Medical data annotation requires highly qualified expertise. Despite the efforts devoted to medical entity linking in different languages, available data is very sparse in terms of both data volume and languages. In this work, we establish benchmarks for cross-lingual medical entity linking using clinical reports, clinical guidelines, and medical research papers. We present a test set filtering procedure designed to analyze the “hard cases” of entity linking approaching zero-shot cross-lingual transfer learning, evaluate state-of-the-art models, and draw several interesting conclusions based on our evaluation results.

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Entity Linking over Nested Named Entities for Russian
Natalia Loukachevitch | Pavel Braslavski | Vladimir Ivanov | Tatiana Batura | Suresh Manandhar | Artem Shelmanov | Elena Tutubalina
Proceedings of the Thirteenth Language Resources and Evaluation Conference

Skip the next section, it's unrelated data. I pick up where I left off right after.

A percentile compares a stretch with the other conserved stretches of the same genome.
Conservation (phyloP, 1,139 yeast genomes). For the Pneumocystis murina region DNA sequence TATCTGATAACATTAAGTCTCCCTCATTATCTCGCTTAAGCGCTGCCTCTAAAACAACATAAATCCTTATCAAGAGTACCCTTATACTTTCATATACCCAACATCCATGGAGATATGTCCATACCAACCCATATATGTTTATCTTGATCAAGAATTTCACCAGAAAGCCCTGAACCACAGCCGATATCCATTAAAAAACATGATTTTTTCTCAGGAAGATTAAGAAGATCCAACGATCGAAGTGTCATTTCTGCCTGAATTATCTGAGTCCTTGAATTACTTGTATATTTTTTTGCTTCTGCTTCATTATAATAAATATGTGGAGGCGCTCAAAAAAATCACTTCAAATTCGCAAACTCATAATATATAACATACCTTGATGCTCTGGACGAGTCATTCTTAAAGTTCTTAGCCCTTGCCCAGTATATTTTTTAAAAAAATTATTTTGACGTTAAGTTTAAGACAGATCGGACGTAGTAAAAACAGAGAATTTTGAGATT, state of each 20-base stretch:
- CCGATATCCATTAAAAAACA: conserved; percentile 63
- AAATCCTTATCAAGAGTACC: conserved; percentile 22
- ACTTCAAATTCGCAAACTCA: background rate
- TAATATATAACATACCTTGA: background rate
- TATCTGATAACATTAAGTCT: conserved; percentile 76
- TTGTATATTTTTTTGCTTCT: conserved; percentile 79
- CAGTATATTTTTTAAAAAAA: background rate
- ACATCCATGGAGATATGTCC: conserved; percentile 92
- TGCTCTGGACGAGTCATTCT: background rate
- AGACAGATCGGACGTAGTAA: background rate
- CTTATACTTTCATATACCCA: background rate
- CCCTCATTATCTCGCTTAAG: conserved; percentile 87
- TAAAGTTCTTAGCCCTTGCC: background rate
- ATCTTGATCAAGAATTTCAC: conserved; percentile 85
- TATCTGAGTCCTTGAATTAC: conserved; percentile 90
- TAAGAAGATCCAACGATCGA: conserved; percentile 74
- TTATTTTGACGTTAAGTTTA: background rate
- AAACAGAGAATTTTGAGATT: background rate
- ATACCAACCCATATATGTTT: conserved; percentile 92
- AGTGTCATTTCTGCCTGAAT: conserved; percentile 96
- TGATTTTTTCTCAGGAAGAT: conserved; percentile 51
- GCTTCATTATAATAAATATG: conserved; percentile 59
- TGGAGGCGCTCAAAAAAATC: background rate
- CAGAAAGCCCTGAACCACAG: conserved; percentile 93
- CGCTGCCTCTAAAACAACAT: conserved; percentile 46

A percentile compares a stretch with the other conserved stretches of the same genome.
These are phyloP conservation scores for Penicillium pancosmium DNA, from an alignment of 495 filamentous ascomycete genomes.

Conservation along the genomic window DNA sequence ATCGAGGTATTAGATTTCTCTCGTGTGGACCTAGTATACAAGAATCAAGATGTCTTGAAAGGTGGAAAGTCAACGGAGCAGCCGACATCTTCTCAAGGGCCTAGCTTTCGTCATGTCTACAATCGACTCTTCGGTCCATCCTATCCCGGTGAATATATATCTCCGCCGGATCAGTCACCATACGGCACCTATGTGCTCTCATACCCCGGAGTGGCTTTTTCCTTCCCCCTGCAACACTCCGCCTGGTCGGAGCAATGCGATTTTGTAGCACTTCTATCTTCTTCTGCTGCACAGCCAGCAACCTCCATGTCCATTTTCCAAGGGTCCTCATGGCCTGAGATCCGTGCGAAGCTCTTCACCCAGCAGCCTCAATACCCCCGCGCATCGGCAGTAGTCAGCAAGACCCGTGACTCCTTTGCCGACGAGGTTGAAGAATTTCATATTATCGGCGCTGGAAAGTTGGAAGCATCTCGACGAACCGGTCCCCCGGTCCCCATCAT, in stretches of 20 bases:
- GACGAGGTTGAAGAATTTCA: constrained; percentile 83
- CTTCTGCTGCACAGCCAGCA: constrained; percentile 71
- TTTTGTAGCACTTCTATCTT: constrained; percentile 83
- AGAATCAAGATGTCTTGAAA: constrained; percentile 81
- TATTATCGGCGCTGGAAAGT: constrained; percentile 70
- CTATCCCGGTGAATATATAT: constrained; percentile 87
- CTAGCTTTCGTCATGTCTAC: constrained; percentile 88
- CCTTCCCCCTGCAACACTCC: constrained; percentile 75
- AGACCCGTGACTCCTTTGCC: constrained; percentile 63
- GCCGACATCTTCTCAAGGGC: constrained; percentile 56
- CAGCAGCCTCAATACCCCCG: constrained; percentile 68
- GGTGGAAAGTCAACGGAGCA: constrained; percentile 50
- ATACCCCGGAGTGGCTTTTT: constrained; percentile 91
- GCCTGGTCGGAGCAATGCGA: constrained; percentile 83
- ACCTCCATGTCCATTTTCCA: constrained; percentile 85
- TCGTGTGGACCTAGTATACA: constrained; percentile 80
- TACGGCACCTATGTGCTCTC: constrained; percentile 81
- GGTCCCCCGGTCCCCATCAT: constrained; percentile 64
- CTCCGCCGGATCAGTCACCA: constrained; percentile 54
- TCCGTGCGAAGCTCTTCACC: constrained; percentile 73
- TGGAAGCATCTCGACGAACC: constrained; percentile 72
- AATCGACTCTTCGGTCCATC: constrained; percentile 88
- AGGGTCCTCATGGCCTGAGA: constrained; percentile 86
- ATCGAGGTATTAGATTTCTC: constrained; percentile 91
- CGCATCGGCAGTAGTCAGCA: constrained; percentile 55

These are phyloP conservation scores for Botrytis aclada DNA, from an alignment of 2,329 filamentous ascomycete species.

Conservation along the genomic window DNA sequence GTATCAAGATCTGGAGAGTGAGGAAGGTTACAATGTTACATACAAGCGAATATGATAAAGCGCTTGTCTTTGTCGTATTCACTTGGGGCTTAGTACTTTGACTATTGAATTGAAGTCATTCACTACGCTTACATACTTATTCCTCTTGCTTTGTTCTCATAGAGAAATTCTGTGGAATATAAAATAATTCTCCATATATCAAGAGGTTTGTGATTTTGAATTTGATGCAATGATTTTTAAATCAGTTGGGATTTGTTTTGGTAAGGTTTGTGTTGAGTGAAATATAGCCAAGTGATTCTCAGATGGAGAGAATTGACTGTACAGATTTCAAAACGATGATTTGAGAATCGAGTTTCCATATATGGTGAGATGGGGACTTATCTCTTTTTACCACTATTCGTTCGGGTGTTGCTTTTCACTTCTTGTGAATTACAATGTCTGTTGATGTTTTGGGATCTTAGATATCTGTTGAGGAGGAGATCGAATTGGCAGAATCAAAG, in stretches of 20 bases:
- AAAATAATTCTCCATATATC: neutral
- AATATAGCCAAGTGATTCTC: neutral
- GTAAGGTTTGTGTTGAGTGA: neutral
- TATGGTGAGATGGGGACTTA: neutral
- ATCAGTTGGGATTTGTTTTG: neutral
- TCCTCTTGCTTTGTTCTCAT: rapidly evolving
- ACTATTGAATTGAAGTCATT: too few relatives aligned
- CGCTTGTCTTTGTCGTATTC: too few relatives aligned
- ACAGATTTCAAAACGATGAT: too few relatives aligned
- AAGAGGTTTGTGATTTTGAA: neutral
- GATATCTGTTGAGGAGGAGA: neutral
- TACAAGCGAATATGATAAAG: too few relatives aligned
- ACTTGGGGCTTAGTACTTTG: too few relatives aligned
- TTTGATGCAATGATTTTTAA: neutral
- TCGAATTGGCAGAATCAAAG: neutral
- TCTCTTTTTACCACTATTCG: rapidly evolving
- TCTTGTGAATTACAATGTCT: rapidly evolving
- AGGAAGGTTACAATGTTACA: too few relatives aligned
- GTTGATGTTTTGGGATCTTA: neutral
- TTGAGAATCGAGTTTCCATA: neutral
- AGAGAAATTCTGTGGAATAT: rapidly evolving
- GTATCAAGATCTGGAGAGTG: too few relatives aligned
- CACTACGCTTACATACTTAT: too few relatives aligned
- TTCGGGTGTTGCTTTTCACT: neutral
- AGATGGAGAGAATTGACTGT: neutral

In this paper, we describe entity linking annotation over nested named entities in the recently released Russian NEREL dataset for information extraction. The NEREL collection is currently the largest Russian dataset annotated with entities and relations. It includes 933 news texts with annotation of 29 entity types and 49 relation types. The paper describes the main design principles behind NEREL’s entity linking annotation, provides its statistics, and reports evaluation results for several entity linking baselines. To date, 38,152 entity mentions in 933 documents are linked to Wikidata. The NEREL dataset is publicly available.

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NamedEntityRangers at SemEval-2022 Task 11: Transformer-based Approaches for Multilingual Complex Named Entity Recognition
Amina Miftahova | Alexander Pugachev | Artem Skiba | Ekaterina Artemova | Tatiana Batura | Pavel Braslavski | Vladimir Ivanov
Proceedings of the 16th International Workshop on Semantic Evaluation (SemEval-2022)